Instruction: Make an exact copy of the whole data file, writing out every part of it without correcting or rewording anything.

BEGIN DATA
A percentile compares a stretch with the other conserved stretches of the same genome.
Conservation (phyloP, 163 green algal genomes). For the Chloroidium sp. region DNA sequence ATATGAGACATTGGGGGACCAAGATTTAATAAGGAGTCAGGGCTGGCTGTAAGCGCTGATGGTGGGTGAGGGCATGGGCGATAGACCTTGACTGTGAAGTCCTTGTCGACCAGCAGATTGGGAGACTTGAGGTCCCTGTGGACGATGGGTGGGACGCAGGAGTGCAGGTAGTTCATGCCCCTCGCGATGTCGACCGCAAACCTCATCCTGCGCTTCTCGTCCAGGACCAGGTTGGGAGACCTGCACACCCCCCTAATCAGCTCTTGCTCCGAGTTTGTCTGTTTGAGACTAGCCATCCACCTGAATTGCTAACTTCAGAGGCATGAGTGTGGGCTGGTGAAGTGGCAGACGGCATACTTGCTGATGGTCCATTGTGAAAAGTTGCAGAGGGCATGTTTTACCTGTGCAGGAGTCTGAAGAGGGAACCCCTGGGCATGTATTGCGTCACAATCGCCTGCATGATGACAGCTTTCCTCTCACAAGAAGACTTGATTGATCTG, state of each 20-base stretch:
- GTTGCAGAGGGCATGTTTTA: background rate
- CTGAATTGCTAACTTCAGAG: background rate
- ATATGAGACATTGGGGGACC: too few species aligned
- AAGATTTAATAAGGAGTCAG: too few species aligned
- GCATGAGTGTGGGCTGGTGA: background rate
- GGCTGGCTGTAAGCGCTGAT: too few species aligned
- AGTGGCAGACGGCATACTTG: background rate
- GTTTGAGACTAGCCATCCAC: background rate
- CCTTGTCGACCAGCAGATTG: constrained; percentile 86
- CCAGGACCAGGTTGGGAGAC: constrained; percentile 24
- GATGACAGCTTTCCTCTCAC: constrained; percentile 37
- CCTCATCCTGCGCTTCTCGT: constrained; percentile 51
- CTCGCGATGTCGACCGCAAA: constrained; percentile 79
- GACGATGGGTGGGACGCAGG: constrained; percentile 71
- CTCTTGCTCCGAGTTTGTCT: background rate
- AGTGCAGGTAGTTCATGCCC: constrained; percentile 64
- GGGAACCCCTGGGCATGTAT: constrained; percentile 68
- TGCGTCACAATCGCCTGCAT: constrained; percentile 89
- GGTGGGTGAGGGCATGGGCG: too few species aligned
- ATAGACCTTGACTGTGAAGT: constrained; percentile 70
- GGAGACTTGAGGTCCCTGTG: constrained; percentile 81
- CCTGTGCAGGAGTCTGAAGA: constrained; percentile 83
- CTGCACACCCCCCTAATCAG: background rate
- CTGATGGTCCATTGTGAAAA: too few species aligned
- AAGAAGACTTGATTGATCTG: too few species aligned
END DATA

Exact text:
A percentile compares a stretch with the other conserved stretches of the same genome.
Conservation (phyloP, 163 green algal genomes). For the Chloroidium sp. region DNA sequence ATATGAGACATTGGGGGACCAAGATTTAATAAGGAGTCAGGGCTGGCTGTAAGCGCTGATGGTGGGTGAGGGCATGGGCGATAGACCTTGACTGTGAAGTCCTTGTCGACCAGCAGATTGGGAGACTTGAGGTCCCTGTGGACGATGGGTGGGACGCAGGAGTGCAGGTAGTTCATGCCCCTCGCGATGTCGACCGCAAACCTCATCCTGCGCTTCTCGTCCAGGACCAGGTTGGGAGACCTGCACACCCCCCTAATCAGCTCTTGCTCCGAGTTTGTCTGTTTGAGACTAGCCATCCACCTGAATTGCTAACTTCAGAGGCATGAGTGTGGGCTGGTGAAGTGGCAGACGGCATACTTGCTGATGGTCCATTGTGAAAAGTTGCAGAGGGCATGTTTTACCTGTGCAGGAGTCTGAAGAGGGAACCCCTGGGCATGTATTGCGTCACAATCGCCTGCATGATGACAGCTTTCCTCTCACAAGAAGACTTGATTGATCTG, state of each 20-base stretch:
- GTTGCAGAGGGCATGTTTTA: background rate
- CTGAATTGCTAACTTCAGAG: background rate
- ATATGAGACATTGGGGGACC: too few species aligned
- AAGATTTAATAAGGAGTCAG: too few species aligned
- GCATGAGTGTGGGCTGGTGA: background rate
- GGCTGGCTGTAAGCGCTGAT: too few species aligned
- AGTGGCAGACGGCATACTTG: background rate
- GTTTGAGACTAGCCATCCAC: background rate
- CCTTGTCGACCAGCAGATTG: constrained; percentile 86
- CCAGGACCAGGTTGGGAGAC: constrained; percentile 24
- GATGACAGCTTTCCTCTCAC: constrained; percentile 37
- CCTCATCCTGCGCTTCTCGT: constrained; percentile 51
- CTCGCGATGTCGACCGCAAA: constrained; percentile 79
- GACGATGGGTGGGACGCAGG: constrained; percentile 71
- CTCTTGCTCCGAGTTTGTCT: background rate
- AGTGCAGGTAGTTCATGCCC: constrained; percentile 64
- GGGAACCCCTGGGCATGTAT: constrained; percentile 68
- TGCGTCACAATCGCCTGCAT: constrained; percentile 89
- GGTGGGTGAGGGCATGGGCG: too few species aligned
- ATAGACCTTGACTGTGAAGT: constrained; percentile 70
- GGAGACTTGAGGTCCCTGTG: constrained; percentile 81
- CCTGTGCAGGAGTCTGAAGA: constrained; percentile 83
- CTGCACACCCCCCTAATCAG: background rate
- CTGATGGTCCATTGTGAAAA: too few species aligned
- AAGAAGACTTGATTGATCTG: too few species aligned